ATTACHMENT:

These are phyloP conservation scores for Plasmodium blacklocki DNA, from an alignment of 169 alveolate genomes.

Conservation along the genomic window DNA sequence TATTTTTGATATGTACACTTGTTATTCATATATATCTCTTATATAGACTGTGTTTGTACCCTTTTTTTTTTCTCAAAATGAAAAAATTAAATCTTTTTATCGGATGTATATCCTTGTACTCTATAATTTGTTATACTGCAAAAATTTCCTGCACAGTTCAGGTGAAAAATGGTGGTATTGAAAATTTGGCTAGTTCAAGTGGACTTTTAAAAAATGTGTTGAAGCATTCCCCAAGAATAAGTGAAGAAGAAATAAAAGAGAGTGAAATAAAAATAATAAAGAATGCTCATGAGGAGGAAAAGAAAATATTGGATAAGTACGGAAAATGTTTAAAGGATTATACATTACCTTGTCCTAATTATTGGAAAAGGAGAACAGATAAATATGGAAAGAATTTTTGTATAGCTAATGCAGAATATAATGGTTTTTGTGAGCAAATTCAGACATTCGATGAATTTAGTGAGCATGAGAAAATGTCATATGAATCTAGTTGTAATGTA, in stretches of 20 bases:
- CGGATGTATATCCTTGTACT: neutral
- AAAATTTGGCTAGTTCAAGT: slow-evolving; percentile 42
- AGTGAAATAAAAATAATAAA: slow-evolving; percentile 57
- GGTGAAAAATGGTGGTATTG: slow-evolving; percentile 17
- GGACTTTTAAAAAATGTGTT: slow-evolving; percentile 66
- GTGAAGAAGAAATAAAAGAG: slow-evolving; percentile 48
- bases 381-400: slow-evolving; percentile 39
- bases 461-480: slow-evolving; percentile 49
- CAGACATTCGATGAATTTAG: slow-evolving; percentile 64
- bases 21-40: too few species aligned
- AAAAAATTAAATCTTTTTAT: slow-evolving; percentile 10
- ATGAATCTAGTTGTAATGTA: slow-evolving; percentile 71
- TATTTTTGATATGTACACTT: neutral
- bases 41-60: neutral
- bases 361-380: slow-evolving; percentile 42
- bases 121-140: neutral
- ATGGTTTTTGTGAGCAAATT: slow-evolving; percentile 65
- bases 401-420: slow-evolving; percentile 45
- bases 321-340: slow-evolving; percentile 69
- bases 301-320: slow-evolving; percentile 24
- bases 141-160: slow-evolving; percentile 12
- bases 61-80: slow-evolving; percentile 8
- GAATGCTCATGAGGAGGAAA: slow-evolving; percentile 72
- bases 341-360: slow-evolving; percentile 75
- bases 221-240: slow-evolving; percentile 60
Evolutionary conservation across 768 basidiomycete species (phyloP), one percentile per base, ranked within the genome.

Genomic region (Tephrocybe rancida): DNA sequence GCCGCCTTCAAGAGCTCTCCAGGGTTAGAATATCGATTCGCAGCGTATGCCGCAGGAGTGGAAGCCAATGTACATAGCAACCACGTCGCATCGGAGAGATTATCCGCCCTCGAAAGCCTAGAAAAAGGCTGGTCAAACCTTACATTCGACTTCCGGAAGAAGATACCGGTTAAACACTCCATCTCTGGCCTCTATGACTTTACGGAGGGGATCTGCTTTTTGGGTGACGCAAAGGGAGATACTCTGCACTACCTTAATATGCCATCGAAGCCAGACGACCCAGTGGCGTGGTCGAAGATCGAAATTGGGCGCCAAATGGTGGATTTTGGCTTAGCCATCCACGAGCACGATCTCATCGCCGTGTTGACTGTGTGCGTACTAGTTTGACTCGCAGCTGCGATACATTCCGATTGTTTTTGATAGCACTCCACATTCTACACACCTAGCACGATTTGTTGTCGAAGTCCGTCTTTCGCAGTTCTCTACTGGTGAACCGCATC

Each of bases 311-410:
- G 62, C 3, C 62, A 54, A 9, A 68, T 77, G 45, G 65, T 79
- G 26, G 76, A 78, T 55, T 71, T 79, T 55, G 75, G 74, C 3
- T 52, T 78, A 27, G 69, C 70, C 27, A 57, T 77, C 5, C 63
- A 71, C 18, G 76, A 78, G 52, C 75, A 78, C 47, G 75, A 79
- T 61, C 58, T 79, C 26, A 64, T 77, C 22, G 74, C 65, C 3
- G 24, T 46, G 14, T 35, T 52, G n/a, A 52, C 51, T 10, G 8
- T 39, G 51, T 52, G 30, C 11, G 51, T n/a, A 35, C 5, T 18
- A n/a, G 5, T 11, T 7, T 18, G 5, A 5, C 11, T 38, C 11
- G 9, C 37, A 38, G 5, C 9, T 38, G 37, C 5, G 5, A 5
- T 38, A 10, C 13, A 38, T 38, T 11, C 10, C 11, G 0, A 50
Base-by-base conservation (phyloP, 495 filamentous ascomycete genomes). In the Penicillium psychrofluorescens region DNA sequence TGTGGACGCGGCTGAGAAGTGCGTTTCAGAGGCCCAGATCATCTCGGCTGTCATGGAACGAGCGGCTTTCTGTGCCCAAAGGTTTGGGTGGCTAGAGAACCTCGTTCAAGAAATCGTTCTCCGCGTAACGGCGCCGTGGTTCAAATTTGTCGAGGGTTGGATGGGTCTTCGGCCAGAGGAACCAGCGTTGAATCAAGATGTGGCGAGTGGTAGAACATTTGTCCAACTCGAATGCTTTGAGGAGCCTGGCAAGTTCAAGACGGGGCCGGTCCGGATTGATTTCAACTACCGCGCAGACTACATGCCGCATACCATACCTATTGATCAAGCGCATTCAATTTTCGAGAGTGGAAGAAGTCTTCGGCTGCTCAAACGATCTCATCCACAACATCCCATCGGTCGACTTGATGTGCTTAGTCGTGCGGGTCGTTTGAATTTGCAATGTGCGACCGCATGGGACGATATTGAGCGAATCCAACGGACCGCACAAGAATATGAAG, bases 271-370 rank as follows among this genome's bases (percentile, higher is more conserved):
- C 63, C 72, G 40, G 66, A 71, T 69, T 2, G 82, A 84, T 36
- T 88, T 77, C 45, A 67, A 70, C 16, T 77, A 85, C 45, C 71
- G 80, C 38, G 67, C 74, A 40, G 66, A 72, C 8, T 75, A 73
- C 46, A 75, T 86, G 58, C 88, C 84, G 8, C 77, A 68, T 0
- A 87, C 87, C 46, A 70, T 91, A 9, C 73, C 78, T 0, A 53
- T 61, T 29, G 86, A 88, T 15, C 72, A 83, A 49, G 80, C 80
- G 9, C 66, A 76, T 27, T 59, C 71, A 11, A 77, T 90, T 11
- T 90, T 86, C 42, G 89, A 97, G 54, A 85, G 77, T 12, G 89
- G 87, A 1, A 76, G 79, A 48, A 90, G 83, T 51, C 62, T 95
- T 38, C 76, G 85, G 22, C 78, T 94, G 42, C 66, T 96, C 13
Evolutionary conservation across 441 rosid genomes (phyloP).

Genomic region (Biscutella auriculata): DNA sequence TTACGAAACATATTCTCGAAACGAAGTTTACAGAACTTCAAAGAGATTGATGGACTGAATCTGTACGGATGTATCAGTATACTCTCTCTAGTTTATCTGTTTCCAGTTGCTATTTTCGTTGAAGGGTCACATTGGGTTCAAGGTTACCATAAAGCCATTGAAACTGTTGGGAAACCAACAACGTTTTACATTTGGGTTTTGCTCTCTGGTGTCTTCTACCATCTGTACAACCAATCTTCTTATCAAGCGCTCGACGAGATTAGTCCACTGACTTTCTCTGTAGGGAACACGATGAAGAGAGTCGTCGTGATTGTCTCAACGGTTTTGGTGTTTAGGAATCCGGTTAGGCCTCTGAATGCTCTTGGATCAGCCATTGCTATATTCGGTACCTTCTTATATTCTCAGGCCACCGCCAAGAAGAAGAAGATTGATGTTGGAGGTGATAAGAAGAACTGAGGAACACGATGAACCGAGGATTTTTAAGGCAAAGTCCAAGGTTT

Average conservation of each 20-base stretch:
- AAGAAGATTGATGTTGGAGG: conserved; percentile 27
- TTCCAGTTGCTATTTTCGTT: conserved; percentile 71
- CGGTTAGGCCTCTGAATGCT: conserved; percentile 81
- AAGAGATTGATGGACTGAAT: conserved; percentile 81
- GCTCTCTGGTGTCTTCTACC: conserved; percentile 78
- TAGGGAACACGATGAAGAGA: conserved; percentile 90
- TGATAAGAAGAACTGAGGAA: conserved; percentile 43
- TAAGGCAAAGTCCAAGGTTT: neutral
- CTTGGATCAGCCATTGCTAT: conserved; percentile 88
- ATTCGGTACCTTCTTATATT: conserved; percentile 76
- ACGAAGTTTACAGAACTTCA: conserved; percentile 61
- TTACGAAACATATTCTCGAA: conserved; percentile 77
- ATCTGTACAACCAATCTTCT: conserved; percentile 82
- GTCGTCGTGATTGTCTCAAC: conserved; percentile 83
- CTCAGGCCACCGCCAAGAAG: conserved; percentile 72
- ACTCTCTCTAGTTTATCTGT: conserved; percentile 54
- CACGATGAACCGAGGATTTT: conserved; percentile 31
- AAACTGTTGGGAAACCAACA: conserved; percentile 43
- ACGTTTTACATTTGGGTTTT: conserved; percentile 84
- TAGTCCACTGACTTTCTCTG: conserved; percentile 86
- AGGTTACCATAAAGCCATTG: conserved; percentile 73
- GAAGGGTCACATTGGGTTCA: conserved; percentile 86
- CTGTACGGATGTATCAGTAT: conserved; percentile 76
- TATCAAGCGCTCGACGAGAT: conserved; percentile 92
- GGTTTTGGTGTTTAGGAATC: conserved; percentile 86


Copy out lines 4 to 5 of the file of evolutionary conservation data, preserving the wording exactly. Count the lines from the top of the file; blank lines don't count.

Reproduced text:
- AAAATTTGGCTAGTTCAAGT: slow-evolving; percentile 42
- AGTGAAATAAAAATAATAAA: slow-evolving; percentile 57